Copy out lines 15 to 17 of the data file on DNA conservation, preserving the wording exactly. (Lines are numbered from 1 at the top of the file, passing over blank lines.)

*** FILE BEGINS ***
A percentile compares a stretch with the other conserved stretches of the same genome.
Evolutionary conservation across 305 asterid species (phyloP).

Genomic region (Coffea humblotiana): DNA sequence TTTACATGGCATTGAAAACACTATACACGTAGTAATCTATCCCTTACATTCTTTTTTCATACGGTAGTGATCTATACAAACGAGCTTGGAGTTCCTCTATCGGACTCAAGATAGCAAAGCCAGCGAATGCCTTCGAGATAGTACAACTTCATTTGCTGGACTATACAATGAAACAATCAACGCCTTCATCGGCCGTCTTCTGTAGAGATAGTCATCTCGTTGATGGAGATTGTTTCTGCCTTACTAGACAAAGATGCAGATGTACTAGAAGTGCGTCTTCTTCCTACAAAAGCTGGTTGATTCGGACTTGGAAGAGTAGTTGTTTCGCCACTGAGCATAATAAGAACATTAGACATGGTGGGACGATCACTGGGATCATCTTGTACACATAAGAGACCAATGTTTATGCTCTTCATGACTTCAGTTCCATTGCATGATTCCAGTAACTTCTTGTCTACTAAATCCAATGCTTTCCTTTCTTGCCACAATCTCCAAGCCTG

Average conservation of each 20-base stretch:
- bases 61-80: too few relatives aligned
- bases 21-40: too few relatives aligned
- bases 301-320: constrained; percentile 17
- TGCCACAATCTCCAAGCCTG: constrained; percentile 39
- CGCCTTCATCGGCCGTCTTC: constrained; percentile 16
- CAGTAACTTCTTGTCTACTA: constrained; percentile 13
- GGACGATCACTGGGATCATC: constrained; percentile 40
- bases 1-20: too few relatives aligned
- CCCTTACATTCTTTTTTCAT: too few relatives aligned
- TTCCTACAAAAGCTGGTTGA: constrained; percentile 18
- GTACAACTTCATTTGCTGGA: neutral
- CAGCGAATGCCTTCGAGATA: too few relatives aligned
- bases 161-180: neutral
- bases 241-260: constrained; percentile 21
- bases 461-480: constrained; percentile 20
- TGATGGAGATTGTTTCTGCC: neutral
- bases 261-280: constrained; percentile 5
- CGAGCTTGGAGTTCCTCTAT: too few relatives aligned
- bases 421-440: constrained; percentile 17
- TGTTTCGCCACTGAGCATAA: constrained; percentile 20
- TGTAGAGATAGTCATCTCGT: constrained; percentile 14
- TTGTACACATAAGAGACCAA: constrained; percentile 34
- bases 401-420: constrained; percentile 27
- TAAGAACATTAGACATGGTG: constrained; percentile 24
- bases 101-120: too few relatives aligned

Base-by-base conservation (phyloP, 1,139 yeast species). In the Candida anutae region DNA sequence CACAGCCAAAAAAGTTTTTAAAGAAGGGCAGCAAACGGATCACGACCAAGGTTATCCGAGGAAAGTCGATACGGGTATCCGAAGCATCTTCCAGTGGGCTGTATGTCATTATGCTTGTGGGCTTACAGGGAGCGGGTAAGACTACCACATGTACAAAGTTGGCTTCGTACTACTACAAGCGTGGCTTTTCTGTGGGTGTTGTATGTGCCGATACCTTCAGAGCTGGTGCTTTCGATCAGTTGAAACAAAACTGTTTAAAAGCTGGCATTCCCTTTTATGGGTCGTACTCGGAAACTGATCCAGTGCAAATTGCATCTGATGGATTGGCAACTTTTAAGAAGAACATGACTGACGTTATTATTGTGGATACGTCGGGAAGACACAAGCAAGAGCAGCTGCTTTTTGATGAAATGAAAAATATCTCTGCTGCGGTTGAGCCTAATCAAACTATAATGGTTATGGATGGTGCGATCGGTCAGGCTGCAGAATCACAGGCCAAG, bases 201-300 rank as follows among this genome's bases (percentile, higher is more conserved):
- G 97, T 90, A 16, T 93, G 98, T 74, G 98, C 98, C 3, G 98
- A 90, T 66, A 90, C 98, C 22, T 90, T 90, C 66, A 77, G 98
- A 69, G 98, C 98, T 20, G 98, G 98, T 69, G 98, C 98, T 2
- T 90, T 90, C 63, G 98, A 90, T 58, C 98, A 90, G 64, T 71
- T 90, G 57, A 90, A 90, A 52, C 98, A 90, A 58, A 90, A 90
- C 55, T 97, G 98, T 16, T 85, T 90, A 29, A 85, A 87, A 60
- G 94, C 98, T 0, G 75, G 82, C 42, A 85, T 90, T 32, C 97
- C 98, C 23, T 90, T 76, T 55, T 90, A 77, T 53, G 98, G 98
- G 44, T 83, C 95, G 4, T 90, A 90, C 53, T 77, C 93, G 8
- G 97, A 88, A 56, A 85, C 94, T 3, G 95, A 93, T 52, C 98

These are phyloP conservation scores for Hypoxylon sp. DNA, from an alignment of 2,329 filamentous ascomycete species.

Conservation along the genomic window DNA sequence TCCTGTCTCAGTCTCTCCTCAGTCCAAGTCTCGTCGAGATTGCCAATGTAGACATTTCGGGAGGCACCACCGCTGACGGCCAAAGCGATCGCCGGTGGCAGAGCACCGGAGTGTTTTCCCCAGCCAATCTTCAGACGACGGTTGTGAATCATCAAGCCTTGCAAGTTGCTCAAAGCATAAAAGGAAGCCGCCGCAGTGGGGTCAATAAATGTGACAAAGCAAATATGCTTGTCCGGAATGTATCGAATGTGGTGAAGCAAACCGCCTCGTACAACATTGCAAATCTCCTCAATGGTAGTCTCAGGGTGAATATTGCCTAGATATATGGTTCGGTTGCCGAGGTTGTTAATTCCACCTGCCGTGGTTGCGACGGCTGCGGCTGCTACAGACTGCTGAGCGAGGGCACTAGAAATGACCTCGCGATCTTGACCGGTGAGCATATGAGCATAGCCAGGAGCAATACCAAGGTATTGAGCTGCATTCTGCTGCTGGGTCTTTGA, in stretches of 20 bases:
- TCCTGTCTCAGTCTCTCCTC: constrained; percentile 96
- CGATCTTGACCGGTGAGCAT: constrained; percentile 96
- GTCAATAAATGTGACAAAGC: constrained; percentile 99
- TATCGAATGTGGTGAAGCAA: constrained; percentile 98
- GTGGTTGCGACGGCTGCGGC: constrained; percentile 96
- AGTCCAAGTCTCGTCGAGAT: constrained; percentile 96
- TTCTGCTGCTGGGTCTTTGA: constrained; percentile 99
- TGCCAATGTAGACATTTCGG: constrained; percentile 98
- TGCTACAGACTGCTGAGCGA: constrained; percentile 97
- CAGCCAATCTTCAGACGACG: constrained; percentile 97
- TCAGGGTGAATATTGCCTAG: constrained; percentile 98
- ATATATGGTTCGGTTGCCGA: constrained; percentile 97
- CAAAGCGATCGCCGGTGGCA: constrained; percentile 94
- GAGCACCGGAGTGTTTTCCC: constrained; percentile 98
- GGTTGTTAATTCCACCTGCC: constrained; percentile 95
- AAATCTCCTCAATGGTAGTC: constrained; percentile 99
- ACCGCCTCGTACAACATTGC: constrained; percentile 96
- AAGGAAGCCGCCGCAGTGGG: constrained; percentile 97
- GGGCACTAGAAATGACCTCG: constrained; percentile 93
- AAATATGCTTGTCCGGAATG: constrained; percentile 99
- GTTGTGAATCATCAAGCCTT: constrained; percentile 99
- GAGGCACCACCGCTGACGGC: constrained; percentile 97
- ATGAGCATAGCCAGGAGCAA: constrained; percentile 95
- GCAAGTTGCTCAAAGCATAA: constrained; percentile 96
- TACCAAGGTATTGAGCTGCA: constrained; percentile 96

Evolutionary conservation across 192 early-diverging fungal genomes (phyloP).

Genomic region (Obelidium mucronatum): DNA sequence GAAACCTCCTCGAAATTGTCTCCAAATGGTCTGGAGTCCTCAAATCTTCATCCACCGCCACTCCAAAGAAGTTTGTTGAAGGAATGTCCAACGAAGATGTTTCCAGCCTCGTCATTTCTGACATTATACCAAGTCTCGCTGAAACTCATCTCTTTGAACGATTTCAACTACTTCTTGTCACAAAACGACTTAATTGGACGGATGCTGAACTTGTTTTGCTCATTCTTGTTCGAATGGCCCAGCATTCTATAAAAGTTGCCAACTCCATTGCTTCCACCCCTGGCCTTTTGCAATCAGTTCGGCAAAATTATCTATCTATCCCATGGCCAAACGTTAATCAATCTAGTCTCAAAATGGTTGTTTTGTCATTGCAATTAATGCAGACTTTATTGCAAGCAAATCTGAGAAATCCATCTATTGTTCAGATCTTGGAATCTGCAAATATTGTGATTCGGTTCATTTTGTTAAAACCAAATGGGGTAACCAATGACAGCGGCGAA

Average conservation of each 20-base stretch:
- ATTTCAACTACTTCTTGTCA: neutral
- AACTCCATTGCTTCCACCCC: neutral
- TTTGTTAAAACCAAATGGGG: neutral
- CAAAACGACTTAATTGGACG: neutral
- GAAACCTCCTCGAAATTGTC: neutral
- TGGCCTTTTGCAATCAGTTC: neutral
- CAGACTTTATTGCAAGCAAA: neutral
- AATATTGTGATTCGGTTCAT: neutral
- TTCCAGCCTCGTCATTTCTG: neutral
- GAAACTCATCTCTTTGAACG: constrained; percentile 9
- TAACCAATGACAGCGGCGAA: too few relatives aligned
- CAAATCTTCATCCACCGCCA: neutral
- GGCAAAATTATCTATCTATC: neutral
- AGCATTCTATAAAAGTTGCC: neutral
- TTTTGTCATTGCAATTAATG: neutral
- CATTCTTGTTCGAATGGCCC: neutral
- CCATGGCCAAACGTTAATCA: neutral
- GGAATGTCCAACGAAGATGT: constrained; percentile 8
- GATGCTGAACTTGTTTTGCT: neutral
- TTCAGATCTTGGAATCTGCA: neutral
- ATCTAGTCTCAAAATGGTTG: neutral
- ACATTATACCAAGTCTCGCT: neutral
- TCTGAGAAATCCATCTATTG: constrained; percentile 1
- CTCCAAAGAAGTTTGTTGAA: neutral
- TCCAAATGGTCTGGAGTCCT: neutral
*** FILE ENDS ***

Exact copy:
- GTACAACTTCATTTGCTGGA: neutral
- CAGCGAATGCCTTCGAGATA: too few relatives aligned
- bases 161-180: neutral